If you're like me, you probably indulged in the B-movie horror LIFEFORCE (1985), and found your way to the book expecting one great
William Oarlock
This review has been hidden because it contains spoilers. To view it, click here.
Bryan Hall
Dec 03, 2013 Bryan Hall rated it really liked it
It's Spaaaaace! And Vampires! And some science fiction mumbo-jumbo about energy fields. Then a little bit of a detective story.

In the not-*too*-distant future, a gigantic space-ship full of dead/suspended-animation human[oid?]s suddenly appears to a team studying an asteroid field. Three of the bodies are brought back for study, and then….

Yes, I picked this book up because it was free and for totally ironical reasons. Yes, the writing was clunky. But I liked it! I think it would make a pretty g
Phil Reese
Feb 06, 2016 Phil Reese rated it really liked it
Shelves: paleo-future
This review has been hidden because it contains spoilers. To view it, click here.
Andrew Ralton
Not at all like the movie Lifeforce, which was the movie based on this book. It's a rather sedate affair, with not a lot of action or horror. The last 10 or so pages seem to be pretty much bolted on and seem a pretty lazy way of resolving the story. This last section, and most of the book actually, are more about the author expounding his ideas of how vampirism might be philosophised as the way some creatures absorb energy from other creatures, and the nature of life force. this is not a convent ...more
Jan 27, 2014 Clint rated it liked it
Shelves: 2014
First off, if you're looking for the book that the insanely awesome Life Force movie was based on, this is it. No wonder they changed the name for the movie, haha.

Anyway, the first 50 pages or so of this book was just rocking as hard as a pirate ship in a hurricane. Some space explorers come across a 50km derelict ship floating around, with insanely huge fixtures, stairs, badass gothic cathedral architecture, weird artwork involving Lovecraftian squiddy things, and some naked people in suspende
Jun 24, 2014 Eric rated it liked it  ·  review of another edition
Read this in my early teens. It's more than a little bit naive for science fiction but still quite enjoyable.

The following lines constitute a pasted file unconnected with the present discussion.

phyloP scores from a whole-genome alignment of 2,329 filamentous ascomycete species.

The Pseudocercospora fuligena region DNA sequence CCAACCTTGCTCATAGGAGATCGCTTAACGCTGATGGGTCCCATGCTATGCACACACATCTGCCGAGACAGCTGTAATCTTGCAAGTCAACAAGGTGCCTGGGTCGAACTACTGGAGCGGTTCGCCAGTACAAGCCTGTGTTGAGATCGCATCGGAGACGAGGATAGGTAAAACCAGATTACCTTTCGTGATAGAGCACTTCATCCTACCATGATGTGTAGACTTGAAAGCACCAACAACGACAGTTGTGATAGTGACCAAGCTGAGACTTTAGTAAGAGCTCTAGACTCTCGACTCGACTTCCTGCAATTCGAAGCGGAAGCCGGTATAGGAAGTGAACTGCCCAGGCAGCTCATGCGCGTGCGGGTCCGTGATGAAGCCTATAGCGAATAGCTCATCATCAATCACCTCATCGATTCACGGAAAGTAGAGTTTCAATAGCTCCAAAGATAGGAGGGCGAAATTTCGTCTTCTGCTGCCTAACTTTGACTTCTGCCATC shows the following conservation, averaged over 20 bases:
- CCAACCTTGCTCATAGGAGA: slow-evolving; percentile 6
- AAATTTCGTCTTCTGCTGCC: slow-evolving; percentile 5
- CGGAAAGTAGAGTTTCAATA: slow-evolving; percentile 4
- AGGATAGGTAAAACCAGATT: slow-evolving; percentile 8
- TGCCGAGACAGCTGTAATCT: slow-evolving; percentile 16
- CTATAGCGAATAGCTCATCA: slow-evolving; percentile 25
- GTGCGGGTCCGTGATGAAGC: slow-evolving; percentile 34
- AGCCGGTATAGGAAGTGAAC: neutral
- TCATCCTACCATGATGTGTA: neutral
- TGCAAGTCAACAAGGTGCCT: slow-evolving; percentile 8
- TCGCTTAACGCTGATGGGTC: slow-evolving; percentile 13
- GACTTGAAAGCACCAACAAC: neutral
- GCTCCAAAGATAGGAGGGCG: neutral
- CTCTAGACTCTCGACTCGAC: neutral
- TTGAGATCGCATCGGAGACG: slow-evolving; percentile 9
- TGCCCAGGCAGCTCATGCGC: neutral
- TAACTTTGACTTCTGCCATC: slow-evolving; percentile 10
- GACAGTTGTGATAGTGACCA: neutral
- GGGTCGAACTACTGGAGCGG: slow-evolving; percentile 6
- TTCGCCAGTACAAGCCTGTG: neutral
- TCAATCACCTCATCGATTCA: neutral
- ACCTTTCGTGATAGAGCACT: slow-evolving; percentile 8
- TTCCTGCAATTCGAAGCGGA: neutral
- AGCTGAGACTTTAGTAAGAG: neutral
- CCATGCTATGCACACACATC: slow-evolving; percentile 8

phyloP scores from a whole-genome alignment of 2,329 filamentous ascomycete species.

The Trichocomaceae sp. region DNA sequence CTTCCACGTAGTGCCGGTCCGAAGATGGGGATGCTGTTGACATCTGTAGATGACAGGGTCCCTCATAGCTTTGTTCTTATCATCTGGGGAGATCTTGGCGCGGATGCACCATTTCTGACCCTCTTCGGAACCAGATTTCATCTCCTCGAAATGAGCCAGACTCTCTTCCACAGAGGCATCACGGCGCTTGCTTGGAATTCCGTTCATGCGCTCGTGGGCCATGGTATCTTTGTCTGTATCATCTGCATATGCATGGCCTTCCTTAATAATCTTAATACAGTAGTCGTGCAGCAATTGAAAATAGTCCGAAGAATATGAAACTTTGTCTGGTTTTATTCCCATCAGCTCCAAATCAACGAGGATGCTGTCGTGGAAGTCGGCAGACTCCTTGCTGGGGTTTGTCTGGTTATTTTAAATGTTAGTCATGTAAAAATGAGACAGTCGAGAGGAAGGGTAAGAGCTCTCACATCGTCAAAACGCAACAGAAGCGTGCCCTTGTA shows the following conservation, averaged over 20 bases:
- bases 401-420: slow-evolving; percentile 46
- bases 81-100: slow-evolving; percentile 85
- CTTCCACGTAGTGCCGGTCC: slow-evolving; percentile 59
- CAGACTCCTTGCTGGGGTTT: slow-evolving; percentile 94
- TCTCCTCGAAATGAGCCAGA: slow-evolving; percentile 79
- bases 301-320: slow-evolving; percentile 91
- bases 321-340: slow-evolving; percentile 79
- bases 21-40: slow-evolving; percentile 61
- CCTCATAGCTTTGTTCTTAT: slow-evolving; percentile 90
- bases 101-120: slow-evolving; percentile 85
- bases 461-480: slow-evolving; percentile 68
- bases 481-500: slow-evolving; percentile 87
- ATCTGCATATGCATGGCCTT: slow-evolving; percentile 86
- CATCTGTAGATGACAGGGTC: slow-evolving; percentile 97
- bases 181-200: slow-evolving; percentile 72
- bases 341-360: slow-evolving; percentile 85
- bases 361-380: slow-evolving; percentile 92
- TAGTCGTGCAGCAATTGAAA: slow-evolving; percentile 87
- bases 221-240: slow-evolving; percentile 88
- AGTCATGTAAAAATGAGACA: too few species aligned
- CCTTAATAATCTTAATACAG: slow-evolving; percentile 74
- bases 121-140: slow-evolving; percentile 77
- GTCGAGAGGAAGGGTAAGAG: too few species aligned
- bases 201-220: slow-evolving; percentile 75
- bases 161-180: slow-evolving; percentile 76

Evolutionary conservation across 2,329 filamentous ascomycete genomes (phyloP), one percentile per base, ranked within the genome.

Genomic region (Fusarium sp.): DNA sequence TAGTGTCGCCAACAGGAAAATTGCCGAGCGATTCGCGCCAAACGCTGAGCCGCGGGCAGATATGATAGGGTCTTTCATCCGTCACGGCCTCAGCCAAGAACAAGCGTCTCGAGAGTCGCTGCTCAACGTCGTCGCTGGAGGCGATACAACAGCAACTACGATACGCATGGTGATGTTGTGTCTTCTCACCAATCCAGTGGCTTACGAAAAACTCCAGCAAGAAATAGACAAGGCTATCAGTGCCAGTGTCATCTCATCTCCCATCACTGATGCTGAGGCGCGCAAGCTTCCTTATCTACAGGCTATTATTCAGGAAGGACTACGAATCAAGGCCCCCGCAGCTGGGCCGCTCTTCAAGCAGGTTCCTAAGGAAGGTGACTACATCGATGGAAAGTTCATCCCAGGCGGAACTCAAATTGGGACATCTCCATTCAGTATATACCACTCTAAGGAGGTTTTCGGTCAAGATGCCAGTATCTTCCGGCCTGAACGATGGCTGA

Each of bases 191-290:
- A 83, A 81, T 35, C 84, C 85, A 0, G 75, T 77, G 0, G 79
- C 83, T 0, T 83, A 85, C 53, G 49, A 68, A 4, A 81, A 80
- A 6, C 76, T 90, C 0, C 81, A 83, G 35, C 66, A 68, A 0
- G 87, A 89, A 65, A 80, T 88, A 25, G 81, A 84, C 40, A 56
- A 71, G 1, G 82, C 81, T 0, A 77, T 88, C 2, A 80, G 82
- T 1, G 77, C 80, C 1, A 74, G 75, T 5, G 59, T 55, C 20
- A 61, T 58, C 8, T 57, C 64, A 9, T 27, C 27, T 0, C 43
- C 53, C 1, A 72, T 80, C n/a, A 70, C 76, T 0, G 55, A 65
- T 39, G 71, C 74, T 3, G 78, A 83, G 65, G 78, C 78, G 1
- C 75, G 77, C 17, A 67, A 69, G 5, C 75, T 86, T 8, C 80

David Pollison
Jun 18, 2015 David Pollison rated it liked it
This is one of those rare occasions where I liked the movie (LIFEFORECE) more than I liked the book the movie was based upon. But then I don't think that the printed word could ever compete with actress Mathilda May's spectacular assets. The movie LIFEFORCE is not great classic. It plays like a failed Quatermass movie but one of its most exciting ideas was vampires ravaging London which is not in the book at all. Beyond that, the movie is exceptionally faithful to the book which does have some g ...more
Feb 15, 2015 J rated it liked it
5/10 I read this book because I enjoy the schlocky 1985 movie Lifeforce based on it. Whereas the film is overloaded with twists and turns (and boobs), the book is all about discussing things. They have a discussion about vampires, a discussion with the vampire, a discussion after they defeat the vampire, and a discussion after all is done. It's not a horrible book, but it's not that good. For being published in 1976, it has a feel of pulp scifi written decades earlier - perhaps when the author w ...more
K.T. Katzmann
Jan 21, 2016 K.T. Katzmann rated it it was ok
Recommends it for: People Who Love Lifeforce Who I Don't Like, An Editor
This book is famous for inspiring a movie with both Mathilda May spending the vast majority of it walking around naked and Patrick Stewart's first kiss.

This book is nowhere near that riveting.

 photo giphy 2_zps1ccl4bvh.gif
This happens nowhere inside.